Posters remind students who they're wearing masks for

This spring, the windows in the main hallway of La Salle are filled with smiling faces and inspiring sayings.

“You matter,” says a poster featuring a girl grinning on a tire swing.

"Because we love you," says another bearing a photo of a gray-haired woman sitting with a dog on her lap - and another on her shoulder.

The posters are part of the La Salle’s Mask & 6 Project, which the school launched as students started returning to campus this spring. The project involved design teacher Carie Coleman creating posters of the loved ones students and staff said they wanted to keep safe by following pandemic-related safety protocols, such as wearing masks and keeping a distance from others of at least six feet - the minimum safe distance prescribed by health officials up until a few weeks ago.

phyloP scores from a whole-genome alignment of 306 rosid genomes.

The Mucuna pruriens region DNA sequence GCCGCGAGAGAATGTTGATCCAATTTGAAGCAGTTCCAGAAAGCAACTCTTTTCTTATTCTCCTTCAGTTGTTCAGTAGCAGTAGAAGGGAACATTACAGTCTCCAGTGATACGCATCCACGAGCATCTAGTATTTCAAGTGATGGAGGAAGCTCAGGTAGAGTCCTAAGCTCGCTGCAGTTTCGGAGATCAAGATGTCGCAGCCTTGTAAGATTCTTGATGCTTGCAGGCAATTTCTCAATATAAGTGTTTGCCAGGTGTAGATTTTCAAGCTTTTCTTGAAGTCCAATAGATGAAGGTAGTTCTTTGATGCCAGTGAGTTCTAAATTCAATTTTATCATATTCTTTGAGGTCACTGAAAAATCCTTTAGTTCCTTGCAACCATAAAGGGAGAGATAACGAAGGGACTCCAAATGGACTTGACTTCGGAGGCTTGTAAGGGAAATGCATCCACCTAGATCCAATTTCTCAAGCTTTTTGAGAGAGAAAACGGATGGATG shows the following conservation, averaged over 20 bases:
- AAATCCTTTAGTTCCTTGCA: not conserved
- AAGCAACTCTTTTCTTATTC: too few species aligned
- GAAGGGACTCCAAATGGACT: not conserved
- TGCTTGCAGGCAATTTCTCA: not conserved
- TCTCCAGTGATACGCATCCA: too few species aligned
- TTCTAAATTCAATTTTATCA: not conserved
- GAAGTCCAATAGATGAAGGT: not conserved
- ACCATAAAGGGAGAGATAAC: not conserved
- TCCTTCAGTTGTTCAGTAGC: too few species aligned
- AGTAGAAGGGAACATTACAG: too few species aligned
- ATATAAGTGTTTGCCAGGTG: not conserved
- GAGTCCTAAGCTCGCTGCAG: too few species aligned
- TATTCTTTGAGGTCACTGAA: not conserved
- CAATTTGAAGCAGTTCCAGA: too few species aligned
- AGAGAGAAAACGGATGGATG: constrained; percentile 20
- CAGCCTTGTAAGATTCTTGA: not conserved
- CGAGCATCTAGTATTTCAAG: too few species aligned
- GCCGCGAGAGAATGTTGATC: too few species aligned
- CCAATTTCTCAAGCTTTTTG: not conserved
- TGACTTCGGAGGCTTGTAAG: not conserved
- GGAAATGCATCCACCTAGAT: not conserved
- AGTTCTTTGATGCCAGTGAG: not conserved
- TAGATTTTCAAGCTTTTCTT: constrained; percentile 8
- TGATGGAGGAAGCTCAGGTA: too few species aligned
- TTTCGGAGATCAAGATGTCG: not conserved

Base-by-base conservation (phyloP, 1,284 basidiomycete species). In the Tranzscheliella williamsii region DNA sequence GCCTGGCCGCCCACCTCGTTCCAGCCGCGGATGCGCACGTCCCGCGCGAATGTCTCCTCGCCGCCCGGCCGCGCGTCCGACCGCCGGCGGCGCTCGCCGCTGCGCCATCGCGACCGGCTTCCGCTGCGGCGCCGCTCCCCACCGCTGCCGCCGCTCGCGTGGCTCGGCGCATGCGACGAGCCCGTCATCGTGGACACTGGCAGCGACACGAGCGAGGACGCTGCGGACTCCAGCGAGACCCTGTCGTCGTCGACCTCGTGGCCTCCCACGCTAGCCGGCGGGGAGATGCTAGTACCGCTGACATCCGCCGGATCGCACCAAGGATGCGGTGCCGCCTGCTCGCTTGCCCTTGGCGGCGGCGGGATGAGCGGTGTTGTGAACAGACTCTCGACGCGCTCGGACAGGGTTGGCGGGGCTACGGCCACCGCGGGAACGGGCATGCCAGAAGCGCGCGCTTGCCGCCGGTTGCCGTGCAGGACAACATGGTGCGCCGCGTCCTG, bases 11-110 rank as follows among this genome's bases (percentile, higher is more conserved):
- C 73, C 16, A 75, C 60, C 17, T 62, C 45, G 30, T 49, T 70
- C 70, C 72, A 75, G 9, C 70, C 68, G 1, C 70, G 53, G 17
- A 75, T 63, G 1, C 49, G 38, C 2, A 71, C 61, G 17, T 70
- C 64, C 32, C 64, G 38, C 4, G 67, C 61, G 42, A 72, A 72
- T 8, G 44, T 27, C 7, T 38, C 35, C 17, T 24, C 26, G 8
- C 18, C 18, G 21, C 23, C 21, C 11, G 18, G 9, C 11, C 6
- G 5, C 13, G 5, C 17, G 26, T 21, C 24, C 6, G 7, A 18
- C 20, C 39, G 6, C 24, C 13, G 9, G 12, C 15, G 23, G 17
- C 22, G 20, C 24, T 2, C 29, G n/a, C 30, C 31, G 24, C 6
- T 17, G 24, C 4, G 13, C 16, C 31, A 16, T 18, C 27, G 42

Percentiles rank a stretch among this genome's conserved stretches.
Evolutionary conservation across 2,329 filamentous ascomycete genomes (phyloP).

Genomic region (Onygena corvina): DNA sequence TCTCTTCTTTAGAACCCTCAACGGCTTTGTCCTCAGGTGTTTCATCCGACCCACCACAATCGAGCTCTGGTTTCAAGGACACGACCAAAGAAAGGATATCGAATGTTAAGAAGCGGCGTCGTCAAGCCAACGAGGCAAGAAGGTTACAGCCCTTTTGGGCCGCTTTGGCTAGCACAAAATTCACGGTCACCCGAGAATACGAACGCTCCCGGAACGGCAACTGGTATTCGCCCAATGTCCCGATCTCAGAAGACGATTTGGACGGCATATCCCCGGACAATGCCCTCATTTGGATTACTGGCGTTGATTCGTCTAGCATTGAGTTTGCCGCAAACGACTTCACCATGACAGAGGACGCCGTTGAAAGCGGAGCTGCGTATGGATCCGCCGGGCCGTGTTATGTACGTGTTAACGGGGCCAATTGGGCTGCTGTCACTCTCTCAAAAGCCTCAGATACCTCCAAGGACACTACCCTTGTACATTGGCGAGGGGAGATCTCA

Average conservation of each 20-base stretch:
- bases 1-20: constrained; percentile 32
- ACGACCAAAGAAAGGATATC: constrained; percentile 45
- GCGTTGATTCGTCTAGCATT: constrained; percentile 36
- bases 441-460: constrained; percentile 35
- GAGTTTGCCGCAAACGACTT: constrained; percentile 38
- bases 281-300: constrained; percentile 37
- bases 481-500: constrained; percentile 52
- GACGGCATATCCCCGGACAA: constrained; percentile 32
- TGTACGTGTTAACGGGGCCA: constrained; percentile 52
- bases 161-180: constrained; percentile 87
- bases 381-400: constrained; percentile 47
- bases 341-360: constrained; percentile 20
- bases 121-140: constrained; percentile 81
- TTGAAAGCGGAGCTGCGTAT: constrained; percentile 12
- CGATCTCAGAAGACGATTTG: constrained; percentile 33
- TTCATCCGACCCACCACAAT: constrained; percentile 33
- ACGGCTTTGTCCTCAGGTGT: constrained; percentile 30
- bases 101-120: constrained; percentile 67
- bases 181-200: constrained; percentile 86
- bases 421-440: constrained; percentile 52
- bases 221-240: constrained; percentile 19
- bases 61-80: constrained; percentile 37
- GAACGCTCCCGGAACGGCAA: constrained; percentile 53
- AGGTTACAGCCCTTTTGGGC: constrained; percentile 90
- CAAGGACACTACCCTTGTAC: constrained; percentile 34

"It’s important we remember who we are masking up and maintaining distance for," said Brian Devine, Vice Principal of Student Life. "It isn't just because the Centers for Disease Control is telling us, it isn't just because our parents are telling us. We are doing it because we all have people in our lives that we are trying to keep safe."

The campaign stemmed from a suggestion by religious studies teacher Tom McLaughlin, who said he wanted to inspire everyone at La Salle to take precautions to avoid the spread of the coronavirus. He created a poster featuring several of his relatives — including his wife, mother and daughter — and suggested the school make and hang similar posters of people important to students and staff members.

"We all have people we love, and probably some of them are especially vulnerable to COVID," he said. “Let's do all we can, out of love, to protect them as well as ourselves.”

Now the school’s main hallway is filled with faces of pets, parents, and others close to Lasallians' hearts.

Among them is Gretchen Heth, the grandmother of Brooke Heth '21 and Allison Heth '21.

“Seeing her on the walls of the school is amazing,” said Brooke, "because the picture reminds me of why I’m doing what I’m doing.”

Kayla Erving '22 said she's also happy to wear a mask.
"I'm wearing it for my grandparents," she said, "especially my grandma."
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